| How To Age Beer Yourself
by Peter T. James
Hello Bob -
One of my favorite things to do is drink properly aged beer. As a big
fan of your column I thought I'd write and share some tips with your
readers that I've learned over the years on how to age beer at
home. In my opinion it's well worth the effort. Hope you might agree.
I also love wine and home cellaring is a common practice in that
world. Keeping a few bottles of a favorite label of varying vintages on
hand is a fact of life for sommeliers, both professional and amateur
like me. As the years pass, a series of chemical reactions between
acids and sugars transform the drink into a new and, to some
palates, improved version of itself. A simple equation is formulated
where the time spent cellaring increases the monetary and
emotional value of the bottle proportionally to the pleasure taken in
But who says wine people should have all the fun? Beer lovers can
partake in their own cellaring experiments as several types of beer
can benefit greatly from a few extra years in a cool, dark place.
Picking a beer to age is key. Before setting a beer aside to age, first
consider the style of the brew. As a general rule, if a brewer
presents you with a “best by” date printed on the label, listen to their
advice. Low-alcohol, session-worthy beers will have nothing to gain
and will only get worse with time. Beers like IPAs that thrive on a
fresh hop premise will likewise fall off the mark. Instead, for your
aging adventures, look to maltier fare such as porters, stouts and
higher alcohol beers like barleywines, or potent Belgian varieties.
The aging process is often referred to as “experimental” because
there are no promises for what will happen to your cellared beer with
time. Typically, the astringent burn of strong ales will mellow into a
sweeter, more palatable sipper. The bitter and aromatic attributes of
hops will recede. The specific qualities of the beer will begin to blend
and merge into a more consistent profile. Many times, the beer
created as the result of aging is wildly different but potentially much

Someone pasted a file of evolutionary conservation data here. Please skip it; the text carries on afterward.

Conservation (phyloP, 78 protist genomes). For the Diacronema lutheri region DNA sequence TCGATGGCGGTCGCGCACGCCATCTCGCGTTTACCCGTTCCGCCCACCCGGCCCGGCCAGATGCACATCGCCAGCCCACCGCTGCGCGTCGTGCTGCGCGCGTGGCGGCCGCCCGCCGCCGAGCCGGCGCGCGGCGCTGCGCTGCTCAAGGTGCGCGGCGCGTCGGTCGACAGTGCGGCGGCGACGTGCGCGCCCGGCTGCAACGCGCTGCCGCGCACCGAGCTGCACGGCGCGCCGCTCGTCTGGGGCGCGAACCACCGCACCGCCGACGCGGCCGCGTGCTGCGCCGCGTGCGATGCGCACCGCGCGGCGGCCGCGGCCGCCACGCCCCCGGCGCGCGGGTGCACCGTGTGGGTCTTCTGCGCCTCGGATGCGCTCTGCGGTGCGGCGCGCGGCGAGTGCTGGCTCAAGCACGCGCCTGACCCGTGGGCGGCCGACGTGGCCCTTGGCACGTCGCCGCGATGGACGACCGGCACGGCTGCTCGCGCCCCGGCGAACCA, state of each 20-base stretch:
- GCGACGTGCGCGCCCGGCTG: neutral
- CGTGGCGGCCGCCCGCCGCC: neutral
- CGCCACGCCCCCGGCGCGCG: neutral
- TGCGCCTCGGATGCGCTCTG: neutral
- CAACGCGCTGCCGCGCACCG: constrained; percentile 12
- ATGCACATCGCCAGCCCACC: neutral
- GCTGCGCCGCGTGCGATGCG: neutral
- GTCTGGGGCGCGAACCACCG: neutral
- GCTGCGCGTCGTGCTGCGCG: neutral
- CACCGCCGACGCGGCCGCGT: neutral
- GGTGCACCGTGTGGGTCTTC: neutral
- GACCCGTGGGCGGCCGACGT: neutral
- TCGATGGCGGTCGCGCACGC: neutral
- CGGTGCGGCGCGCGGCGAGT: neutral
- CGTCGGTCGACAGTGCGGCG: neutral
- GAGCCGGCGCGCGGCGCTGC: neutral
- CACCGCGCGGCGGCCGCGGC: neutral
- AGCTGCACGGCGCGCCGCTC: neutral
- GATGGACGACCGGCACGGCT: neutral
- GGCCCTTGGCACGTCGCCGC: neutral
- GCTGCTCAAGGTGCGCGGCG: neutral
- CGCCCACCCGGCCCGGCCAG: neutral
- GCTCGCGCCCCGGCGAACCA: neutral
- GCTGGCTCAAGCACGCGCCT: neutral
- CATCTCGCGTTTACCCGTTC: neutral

more enjoyable than the original.
For your storage location, choose a spot with little to no light access
and a steady, cool temperature. Heat, light, and oxygen are the
enemies of beer storage. Make sure the bottles are tightly sealed
and that they are not subjected to prolonged exposure to bright
lights or warm temperatures. If you feel that your bottle caps need
extra attention, you may want to consider dipping the bottles in wax.
This ensures that no oxygen will seep in and also makes your bottles
look extra festive. Beer packaged in cans is ideal for long term
storage as cans completely block light and have tight seams.
I often save seasonally released beers for a number of years and
then conduct side-by-side tastings to compare the aging process
and determine an ideal storage time for the specific beer. Once
you’ve done this for your favorite brews, you’ll have a personal
preference established and get into a regular routine of buying,
aging, and drinking. Homebrewers can also get in on the act, which
will open a window on how their own creations change with time.
I hope this encourages someone to cellar a few beers. It's fun and
easy to do. It does demand a bit of patience. I'm a little thin on that
sometimes so I always have a few beers that have to be enjoyed
fresh in my fridge.
Thanks Peter for your most interest article. Your tips are right on. I
personally enjoy drinking properly aged beers. Also your suggestion of
doing a vertical tasting of the same beer is something everyone should
try. It's a fascinating taste experience.
Again, many thanks for sending your article. It's the first we've had on
aging beer and it's a good one!
I'd like to invite everyone to send me their own columns about anything
related to beer in any way just as Peter did. I select the best and
publish them here. So join in and get writing!
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